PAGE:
FriendFinder Large First-Lien Holders Bid Towards Par in Expectation of Refi

FriendFinder’s 14% first-lien notes due September 2013 have been bid up to the 98 context on the expectation of a refinancing that would refinance the first-lien debt at par and include an equitization of the second-lien debt, according to sources.

A lot of options are still available, including whether or not the company decides to go private, according to sources, but communications are moving forward looking with the aim of coming to a suitable deal for all parties involved well in front of the May 6 deadline of the most recent forbearance agreement.

Last week a large odd lot transacted at about 97 and the bonds were immediately bid higher following the trade, according to sources, as the largest holders are still looking to be buyers of the paper at 96/97.5. That was an indication that first-liens expect to be refinanced out at par, which sources close to the situation say is of high likelihood. The movement was the first since the company announced that forbearance extension through May 6 and skip its excess cash flow payment to “take advantage of what management believes are current favorable market conditions to refinance.”

Even in a hot debt capital markets, a straight refinancing has for months has not been probable for the 2013 notes without some further restructuring, according to sources. The notes traded as low as 71 in August, but have steadily traded up since that time as the company started to work with bondholders on an amendment and refinancing.

The company had been unable to come to an agreement with the holders of second-lien notes, and already had to obtain an extension of a waiver from the second-lien PIK notes from certain covenants. The second-lien notes would be worthless in a bankruptcy scenario, according to sources, so much of the free cash flow has been used to pay down the first-liens. The company founder Andrew Conru, an early internet entrepreneur enriched by the partial sale of FriendFinder, through a trust owned 23.4% of the company as of April 20, according to the company’s most recent disclosures, as well as nearly all of the second-lien notes along with co-founder Lars Mapstead, according to sources. Conru also owns a portion of the first-lien debt and has largely been seen as driving the negotiations, according to sources.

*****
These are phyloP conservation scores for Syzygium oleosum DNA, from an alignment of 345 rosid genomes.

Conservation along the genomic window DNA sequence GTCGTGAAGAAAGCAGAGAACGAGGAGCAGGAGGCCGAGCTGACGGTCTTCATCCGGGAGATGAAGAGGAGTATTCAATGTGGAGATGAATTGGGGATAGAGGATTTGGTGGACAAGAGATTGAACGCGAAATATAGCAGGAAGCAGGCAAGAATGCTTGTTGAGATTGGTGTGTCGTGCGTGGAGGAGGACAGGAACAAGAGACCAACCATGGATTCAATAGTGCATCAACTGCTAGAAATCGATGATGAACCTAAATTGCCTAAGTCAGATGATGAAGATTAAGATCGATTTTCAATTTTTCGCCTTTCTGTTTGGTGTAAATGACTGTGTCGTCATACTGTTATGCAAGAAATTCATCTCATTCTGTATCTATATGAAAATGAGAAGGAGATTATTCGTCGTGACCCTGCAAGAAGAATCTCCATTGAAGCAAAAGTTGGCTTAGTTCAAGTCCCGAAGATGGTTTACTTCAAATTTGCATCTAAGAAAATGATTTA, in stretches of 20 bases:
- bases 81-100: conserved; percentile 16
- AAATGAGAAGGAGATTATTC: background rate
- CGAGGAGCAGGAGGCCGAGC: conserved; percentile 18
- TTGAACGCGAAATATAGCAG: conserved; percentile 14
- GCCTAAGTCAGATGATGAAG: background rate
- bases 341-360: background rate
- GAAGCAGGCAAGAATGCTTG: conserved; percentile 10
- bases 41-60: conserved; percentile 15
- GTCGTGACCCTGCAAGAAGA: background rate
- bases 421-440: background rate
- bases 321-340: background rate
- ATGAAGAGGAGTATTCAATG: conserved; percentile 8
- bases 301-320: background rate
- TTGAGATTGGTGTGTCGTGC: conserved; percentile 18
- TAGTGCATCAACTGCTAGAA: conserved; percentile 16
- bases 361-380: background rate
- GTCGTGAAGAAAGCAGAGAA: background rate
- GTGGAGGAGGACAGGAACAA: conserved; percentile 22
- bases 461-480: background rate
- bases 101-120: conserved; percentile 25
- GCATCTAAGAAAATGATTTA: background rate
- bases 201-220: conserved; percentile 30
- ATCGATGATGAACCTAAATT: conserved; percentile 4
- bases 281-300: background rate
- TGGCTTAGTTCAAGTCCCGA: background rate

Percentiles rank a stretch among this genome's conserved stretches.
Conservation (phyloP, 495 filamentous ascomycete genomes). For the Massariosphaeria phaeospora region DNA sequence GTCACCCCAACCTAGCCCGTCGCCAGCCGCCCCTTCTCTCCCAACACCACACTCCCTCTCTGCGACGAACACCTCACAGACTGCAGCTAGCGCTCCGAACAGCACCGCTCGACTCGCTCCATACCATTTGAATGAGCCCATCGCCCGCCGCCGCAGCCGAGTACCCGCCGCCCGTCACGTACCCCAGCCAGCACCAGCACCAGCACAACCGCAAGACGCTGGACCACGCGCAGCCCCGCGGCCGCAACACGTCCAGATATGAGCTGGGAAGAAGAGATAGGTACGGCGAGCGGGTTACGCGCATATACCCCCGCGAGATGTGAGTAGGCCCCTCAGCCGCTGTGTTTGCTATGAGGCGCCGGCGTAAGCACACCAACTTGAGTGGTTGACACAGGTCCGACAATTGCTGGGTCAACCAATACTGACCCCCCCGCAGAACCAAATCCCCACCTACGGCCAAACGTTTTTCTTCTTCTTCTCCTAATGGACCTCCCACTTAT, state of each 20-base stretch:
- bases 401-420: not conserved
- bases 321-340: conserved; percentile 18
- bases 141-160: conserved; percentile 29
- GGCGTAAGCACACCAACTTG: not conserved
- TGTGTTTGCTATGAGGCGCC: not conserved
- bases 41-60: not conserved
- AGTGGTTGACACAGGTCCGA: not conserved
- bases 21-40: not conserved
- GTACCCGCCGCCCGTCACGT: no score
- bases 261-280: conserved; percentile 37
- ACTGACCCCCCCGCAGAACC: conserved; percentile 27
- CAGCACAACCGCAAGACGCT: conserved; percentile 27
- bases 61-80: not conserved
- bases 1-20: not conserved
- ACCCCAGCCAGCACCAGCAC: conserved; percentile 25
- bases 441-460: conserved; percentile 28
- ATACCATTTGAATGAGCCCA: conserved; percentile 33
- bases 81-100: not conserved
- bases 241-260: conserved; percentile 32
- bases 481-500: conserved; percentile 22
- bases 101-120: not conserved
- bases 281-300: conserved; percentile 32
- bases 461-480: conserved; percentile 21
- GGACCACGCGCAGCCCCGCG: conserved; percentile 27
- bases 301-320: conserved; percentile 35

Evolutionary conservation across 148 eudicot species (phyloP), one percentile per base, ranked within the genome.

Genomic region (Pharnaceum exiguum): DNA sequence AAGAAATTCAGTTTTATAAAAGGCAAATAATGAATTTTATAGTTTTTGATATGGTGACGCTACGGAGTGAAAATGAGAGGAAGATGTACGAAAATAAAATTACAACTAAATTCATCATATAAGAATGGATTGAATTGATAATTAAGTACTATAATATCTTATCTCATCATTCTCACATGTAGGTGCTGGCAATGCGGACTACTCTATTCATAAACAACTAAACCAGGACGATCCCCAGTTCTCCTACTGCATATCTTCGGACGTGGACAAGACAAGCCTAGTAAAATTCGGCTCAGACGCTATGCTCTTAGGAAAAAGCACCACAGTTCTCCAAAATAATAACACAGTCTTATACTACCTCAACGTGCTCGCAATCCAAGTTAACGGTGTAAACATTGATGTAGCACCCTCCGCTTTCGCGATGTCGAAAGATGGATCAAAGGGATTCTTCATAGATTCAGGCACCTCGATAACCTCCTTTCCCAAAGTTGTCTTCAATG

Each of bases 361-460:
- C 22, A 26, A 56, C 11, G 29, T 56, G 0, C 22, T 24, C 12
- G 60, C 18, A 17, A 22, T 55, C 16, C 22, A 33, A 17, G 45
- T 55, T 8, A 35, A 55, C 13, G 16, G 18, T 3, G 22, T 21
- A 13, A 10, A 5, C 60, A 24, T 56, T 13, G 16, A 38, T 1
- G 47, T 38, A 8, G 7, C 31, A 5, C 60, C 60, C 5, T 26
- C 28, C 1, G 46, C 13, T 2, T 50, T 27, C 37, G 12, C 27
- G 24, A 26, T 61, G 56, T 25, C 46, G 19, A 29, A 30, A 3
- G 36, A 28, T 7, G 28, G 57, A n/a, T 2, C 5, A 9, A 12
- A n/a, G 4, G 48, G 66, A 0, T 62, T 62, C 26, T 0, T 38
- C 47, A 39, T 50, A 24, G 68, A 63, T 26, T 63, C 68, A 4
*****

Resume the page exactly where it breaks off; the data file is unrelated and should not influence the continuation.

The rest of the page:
FriendFinder was also notified early February that it again failed to meet Nasdaq’s $1 threshold and $15 million minimum market cap over the required 180 days and was subject to delisting. The company said it would appeal.

The company has $213 million in 14% first-lien notes outstanding as of Sept. 31; $9.6 million in 14% cash pay second lien notes due 2013 and $280.53 million in 11.5% second-lien PIK notes due 2014.

The company retained CRT Capital Group LLC as financial advisor to help explore opportunities to refinance the notes late last year, according to a disclosure in December. Previously Imperial Capital was the investment banker for the company during much of its financing changes, according to sources.

Holders of approximately 94% of the 14% notes and the holders of 100% cash pay notes due 2013 agreed to the forbearance.

The existing capital structure was put in place October 2010, followed by multiple adjustments to the company’s financial arrangements with lenders.

Calls and emails sent to the company and CRT requesting comment were not responded to by press time. - Max Frumes



hunter [at] distressed-debt-investing [dot] com

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I have spent the majority of my career as a value investor. For the past 8 years, I have worked on the buy side as a distressed debt and high yield investor.